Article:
If nothing suspicious is seen, there is no need for a biopsy at that time; rule out other causes for abnormal PSA (infection, BPH, etc.), continue to monitor PSA at 6 month intervals, and repeat mpMRI in 6-12 months. However, if a suspicious region is seen on mpMRI, do an in-bore MRI-guided targeted biopsy directly into the tumor. This approach, unlike TRUS, has the greatest diagnostic precision with a minimum number of needles to extract samples from the core area most likely to harbor dangerous cells. In this protocol, PSA and mpMRI are “partners” in accurately identifying AS candidates using the European (not Epstein) criteria:
- Clinical stage T1/T2 PCa
- PSA) ≤10 ng/ml
- PSA density <0.2 ng/ml per milliliter
- 1 or 2 positive biopsy cores
- Gleason score ≤6
Once a patient goes on AS, mpMRI becomes the most useful tool for managing surveillance.
Monitoring and managing AS patients with mpMRI
The gift of imaging is its ability to make visible what is hidden, including the secret danger of cancer progression. This is not to rule out the value of PSA velocity or the combination of PSA and PSA density as ongoing alerts. Physicians are turning more and more to mpMRI for monitoring, thanks to its ability to verify a treatment window early enough for the patient to have the greatest range of options, including having a focal treatment or continuing on AS.
Studies confirm that combining mpMRI with PSA or other biomarkers is a safe, noninvasive way to monitor AS patients.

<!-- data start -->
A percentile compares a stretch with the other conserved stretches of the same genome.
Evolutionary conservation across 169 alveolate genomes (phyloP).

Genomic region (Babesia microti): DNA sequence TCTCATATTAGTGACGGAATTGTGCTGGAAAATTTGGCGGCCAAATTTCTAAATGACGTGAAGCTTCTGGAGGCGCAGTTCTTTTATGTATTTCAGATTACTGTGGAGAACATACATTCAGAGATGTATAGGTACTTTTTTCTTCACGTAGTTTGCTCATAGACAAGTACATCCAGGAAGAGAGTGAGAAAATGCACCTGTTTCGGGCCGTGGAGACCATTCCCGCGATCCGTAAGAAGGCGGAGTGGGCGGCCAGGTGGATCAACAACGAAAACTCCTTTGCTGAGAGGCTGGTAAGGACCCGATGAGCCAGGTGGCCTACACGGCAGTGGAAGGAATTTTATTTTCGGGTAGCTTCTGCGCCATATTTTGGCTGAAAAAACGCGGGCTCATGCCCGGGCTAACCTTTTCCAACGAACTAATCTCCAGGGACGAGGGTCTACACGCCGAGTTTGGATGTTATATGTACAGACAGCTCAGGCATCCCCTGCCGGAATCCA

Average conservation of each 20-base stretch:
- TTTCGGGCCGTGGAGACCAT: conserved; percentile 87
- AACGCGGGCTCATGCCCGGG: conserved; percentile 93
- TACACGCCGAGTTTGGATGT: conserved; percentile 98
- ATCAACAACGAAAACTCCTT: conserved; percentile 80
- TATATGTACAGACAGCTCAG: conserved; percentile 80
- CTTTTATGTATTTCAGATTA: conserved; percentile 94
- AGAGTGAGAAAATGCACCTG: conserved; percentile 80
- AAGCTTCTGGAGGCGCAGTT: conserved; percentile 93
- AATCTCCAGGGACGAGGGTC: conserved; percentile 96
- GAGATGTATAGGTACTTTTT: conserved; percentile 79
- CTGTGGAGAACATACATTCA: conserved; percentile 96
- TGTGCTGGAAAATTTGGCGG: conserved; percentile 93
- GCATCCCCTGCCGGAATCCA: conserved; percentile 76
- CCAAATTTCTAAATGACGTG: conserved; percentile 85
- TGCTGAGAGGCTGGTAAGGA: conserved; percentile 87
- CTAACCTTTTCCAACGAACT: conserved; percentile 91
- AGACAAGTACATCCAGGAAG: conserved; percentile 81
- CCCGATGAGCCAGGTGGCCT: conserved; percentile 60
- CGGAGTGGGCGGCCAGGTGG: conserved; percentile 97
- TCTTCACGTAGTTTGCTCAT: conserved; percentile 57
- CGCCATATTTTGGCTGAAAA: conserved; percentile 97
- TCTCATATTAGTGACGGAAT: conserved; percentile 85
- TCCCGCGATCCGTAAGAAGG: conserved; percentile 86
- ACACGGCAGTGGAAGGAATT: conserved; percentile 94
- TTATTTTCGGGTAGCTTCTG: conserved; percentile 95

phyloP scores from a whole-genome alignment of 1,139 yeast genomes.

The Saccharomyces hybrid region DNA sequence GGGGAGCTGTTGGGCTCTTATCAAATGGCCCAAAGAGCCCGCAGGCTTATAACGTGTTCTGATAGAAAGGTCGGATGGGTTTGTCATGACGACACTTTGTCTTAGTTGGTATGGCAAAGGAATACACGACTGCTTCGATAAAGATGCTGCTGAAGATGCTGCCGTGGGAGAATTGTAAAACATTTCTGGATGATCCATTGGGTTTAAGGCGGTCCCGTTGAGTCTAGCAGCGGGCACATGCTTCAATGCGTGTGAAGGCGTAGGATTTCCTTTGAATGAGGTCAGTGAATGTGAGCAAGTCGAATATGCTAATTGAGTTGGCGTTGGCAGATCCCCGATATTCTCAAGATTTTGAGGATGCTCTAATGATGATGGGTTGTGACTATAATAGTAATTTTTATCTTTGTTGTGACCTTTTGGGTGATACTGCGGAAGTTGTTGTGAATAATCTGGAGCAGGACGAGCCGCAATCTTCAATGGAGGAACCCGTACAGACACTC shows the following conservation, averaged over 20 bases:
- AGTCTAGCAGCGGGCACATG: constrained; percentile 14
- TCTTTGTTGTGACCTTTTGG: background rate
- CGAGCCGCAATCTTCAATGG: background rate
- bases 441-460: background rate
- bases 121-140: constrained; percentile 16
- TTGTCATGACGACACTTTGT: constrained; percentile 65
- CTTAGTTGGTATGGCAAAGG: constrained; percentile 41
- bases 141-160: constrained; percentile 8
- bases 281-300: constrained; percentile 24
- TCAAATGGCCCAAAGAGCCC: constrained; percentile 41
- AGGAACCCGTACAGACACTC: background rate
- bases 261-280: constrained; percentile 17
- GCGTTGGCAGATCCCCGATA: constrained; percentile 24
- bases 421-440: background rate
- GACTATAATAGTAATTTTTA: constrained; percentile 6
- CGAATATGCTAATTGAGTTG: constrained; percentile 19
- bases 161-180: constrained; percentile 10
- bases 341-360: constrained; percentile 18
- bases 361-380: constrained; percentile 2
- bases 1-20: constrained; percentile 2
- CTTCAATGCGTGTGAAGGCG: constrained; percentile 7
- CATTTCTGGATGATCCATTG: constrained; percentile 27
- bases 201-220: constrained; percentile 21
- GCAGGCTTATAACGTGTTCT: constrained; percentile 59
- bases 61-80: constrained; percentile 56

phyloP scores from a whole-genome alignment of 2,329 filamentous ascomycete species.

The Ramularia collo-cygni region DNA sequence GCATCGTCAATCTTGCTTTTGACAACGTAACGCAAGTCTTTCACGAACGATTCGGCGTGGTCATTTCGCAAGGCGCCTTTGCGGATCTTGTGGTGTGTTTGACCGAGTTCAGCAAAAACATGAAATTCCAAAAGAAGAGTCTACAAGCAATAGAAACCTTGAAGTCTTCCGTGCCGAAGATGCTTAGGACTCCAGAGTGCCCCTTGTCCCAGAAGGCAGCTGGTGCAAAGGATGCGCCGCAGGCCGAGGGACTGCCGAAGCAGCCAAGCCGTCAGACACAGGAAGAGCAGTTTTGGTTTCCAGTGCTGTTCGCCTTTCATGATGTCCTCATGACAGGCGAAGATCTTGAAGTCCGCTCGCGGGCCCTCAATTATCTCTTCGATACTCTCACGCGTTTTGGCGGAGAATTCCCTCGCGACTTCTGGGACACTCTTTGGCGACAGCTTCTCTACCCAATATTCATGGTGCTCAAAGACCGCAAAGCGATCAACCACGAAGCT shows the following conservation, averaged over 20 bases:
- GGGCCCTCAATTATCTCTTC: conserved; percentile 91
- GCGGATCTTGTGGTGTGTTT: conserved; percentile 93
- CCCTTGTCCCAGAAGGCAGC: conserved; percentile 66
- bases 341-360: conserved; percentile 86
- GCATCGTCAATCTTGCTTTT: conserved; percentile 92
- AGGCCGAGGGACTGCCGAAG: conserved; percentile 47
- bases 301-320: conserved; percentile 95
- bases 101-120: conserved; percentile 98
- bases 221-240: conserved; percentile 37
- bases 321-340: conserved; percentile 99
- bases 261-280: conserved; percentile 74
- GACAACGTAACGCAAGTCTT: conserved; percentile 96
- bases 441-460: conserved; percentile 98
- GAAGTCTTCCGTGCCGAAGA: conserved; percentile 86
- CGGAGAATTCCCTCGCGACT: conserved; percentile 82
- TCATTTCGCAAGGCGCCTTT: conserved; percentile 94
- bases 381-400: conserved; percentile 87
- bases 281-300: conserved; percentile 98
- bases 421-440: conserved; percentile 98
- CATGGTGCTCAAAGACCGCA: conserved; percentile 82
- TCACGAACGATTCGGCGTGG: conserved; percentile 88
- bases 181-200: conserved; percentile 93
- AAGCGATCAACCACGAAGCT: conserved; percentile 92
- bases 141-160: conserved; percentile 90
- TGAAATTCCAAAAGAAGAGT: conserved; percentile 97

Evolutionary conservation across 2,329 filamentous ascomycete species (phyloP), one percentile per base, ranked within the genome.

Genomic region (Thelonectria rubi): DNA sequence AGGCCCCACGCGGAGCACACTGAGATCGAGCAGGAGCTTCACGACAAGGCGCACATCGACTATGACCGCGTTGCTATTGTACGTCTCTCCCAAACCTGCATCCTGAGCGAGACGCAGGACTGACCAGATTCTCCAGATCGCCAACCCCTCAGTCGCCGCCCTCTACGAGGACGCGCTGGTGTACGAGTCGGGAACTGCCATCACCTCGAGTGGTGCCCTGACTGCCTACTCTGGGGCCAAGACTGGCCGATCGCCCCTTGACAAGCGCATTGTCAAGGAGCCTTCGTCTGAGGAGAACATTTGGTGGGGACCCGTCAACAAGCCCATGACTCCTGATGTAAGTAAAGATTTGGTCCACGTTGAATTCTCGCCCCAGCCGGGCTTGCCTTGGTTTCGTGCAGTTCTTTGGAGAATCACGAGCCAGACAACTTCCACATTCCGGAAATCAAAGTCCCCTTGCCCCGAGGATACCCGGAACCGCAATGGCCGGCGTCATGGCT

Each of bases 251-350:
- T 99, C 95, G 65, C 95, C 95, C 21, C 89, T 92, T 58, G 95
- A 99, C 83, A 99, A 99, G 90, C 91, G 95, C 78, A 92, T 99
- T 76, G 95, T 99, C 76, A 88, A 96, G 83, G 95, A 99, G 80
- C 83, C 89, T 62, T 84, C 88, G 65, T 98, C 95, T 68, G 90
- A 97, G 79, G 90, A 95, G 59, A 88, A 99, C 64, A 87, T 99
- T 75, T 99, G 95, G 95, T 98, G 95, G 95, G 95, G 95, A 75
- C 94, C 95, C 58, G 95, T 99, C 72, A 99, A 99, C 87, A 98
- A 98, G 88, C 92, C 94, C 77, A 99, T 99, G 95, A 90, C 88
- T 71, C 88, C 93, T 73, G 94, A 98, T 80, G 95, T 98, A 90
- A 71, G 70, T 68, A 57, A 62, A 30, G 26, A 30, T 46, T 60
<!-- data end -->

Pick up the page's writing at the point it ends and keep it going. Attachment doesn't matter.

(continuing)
As long as PSA is stable, the patient may choose to continue AS. If, however, a rise in PSA sends a warning signal, mpMRI is used to check for tumor growth and/or progression. If imaging confirms new activity, the next step is a diagnostic biopsy. Again, MRI’s utility as a tool comes into play.
Diagnosing new tumor activity during AS
If imaging prompts a biopsy, the safest and most efficient method is an in-bore MRI-guided targeted biopsy. The results should be carefully discussed between the patient and his doctor to decide if it’s time to go off AS in favor of a treatment.
The multipurpose use of mpMRI to qualify, monitor and diagnose AS patients should be encouraged. A 3 Tesla (3T) magnet and excellent software are essential. Just as important, the experience of the reader makes a difference when it comes to interpreting results. If cancer is suspected, an in-bore MRI-guided targeted biopsy provides the best diagnostic results. Knowing when to terminate AS means taking advantage of a timely treatment window, and mpMRI offers the information needed to reach that goal.